Meissen Marcolini Period c. 1780’s Small Dish

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The factory at Meissen Germany, twelve miles from Dresden, founded in 1710, was under the direction of Johann Friedrich Boettger until his death in 1719. Under him were made the hard red stoneware and the beautiful warm-toned or ‘smoky’ white porcelain that were called by his name.

After a period of disorganisation before and following Boettger’s death, the factory war reformed, and in 1720 placed in charge of a colour-chemist named Johann Gregor Herold (II. Period 1720-35). Besides preparing a palette of enamels with which copies of Chinese and Japanese wares were made, Herold introduced from about 1725 onwards a new type of decoration, of pseudo-Chinese figures in brilliant colours, framed in intricate Baroque scrollwork in gold and lustre. In the same period the slightly decorated Japanese ‘Kakiemon’ porcelain was copied and adapted.

Herold was not, however, able to keep his responsible position overlong. For as tasted altered, different artistic requirements were set and more originality exacted, his ability did not prove itself equal to this task. He was put into the back-ground by Kaendler (III. Period 1735-56) who artistically was far above him. This made a great change in the character of the ornamentation of the articles made in Meissen. The oriental manner of decorating flat surfaces was more and more left in the back-ground and plastic ornamentation came into vogue.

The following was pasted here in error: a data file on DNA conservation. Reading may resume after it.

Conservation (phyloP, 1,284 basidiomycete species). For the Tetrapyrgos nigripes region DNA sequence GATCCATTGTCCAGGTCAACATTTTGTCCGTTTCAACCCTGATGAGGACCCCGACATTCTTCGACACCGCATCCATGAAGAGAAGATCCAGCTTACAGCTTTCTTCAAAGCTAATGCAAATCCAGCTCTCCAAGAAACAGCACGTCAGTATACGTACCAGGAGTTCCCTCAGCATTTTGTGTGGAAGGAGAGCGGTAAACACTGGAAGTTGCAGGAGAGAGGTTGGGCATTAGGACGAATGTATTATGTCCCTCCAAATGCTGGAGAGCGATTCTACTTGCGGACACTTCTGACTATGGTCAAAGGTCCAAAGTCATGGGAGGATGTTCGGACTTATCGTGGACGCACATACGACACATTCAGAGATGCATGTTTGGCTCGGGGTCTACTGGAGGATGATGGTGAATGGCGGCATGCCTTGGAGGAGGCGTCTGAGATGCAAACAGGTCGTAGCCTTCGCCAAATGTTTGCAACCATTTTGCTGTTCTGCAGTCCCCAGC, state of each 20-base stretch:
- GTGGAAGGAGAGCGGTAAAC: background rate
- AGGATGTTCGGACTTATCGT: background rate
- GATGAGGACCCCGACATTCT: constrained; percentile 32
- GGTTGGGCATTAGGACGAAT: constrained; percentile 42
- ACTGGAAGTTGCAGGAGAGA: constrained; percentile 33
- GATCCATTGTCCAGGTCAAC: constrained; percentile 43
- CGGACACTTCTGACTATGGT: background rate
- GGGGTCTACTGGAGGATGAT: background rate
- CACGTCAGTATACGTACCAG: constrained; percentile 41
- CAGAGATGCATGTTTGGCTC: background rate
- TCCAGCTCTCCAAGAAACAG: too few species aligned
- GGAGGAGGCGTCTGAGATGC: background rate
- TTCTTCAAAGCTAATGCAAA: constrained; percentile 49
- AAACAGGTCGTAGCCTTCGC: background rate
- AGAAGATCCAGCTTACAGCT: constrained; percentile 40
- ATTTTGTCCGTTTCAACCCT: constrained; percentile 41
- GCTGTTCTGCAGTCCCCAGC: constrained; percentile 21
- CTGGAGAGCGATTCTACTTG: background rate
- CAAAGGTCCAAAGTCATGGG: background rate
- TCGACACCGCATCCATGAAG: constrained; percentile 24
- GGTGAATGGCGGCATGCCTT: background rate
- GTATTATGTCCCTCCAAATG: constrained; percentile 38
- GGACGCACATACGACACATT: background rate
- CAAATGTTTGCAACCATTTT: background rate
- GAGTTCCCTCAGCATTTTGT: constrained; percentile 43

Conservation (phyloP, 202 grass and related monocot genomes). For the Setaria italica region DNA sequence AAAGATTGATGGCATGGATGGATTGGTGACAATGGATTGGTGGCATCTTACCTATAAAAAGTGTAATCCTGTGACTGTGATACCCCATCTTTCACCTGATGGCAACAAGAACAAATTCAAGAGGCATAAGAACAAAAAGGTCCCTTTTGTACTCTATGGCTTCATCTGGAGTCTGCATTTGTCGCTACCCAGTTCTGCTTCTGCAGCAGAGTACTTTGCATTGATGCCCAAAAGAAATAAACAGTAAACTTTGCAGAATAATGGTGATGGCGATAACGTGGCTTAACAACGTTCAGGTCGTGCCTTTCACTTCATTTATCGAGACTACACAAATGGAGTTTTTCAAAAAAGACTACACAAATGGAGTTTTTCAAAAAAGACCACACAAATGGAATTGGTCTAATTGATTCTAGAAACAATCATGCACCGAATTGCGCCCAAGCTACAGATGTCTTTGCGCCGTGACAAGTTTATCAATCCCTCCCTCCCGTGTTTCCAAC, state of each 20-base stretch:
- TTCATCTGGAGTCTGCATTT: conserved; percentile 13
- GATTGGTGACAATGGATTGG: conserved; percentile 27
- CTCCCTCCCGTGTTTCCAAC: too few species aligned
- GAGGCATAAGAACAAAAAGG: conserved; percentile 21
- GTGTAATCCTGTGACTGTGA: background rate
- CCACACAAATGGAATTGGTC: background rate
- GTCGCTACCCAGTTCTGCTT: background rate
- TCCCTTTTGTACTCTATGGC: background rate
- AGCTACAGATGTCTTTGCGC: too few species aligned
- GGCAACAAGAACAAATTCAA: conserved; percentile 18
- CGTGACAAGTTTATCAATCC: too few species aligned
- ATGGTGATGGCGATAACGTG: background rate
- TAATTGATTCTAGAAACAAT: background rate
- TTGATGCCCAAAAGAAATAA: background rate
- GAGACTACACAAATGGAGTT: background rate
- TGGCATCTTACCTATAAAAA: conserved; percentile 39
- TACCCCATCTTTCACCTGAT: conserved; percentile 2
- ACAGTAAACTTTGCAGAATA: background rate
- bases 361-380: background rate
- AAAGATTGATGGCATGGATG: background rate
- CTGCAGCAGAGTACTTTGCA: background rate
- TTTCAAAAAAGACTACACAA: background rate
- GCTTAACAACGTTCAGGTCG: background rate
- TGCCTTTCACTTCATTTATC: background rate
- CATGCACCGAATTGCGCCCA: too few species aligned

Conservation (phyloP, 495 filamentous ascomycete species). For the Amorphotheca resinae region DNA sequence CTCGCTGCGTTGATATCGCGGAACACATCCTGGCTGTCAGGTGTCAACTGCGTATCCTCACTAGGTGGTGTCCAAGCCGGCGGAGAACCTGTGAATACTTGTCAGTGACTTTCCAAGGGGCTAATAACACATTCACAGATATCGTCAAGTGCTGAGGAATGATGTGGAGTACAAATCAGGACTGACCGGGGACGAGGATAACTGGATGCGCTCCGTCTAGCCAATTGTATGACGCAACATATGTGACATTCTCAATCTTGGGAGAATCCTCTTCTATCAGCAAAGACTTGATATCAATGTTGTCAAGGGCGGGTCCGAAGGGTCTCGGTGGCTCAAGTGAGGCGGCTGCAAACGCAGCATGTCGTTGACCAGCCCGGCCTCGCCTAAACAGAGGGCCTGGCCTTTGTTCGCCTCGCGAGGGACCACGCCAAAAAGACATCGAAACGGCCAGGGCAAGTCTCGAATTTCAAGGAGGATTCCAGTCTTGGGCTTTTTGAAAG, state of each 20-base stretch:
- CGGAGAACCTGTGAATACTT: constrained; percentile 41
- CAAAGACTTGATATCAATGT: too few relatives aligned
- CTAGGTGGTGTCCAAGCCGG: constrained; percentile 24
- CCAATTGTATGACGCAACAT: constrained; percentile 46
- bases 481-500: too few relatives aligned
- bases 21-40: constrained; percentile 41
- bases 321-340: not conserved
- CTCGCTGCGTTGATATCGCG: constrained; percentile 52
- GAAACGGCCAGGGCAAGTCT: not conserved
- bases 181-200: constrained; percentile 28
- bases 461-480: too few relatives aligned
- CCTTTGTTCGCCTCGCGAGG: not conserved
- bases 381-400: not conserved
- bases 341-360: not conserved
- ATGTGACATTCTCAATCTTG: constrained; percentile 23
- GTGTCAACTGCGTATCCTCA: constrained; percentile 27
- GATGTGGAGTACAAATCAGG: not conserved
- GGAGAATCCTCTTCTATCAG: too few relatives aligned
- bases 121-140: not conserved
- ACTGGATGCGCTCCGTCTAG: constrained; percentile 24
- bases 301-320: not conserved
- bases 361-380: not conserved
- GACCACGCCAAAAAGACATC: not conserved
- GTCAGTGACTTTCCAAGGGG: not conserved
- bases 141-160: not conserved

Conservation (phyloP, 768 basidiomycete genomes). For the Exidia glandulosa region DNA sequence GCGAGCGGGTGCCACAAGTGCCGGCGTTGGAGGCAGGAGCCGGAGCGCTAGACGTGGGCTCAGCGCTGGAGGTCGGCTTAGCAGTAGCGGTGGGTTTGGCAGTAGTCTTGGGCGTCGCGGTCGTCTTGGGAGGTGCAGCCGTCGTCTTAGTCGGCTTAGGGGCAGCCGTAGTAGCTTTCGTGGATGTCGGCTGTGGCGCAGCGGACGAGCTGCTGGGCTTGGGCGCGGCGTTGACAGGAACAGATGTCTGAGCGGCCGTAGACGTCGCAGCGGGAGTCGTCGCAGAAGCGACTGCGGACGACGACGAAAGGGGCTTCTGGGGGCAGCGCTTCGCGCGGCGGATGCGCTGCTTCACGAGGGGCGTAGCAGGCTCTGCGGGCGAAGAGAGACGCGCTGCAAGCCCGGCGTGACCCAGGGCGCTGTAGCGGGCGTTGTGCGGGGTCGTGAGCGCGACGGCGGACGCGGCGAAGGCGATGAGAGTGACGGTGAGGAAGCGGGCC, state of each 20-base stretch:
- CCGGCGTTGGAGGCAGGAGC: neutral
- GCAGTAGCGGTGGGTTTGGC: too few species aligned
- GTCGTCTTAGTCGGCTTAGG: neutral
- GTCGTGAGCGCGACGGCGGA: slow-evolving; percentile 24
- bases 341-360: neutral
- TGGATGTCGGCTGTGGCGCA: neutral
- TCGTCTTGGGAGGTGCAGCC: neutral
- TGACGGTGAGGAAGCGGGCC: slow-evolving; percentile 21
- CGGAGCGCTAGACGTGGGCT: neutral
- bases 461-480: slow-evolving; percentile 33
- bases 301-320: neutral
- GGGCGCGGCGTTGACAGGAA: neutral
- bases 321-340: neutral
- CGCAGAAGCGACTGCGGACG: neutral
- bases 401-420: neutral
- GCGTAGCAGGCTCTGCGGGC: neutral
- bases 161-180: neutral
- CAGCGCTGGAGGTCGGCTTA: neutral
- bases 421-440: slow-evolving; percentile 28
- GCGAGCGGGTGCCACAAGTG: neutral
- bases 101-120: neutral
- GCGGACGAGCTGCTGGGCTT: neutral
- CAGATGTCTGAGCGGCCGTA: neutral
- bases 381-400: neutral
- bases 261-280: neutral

The seven years’ war (IV. Period 1756-63) caused not only incalculable pecuniary loss to the Meissen factory, but very greatly increased the number of competitors.

By the end of the War Meissen had lost its lead to Berlin, and thenceforward for many years created little or nothing truly original (V. ‘Academic or Dot Period’ 1764-1774). A French sculptor, M.V. Acier, was installed by Kaendler’s side as an independent Modellmeister, and the design department was placed in charge of J.E. Schoenau, who had studied in Paris during the War.

In 1774 Count Camillo Marcolini was appointed Director and attempted to restore the factory to its former prosperity ( VI. Marcolini Period 1774 – 1817).

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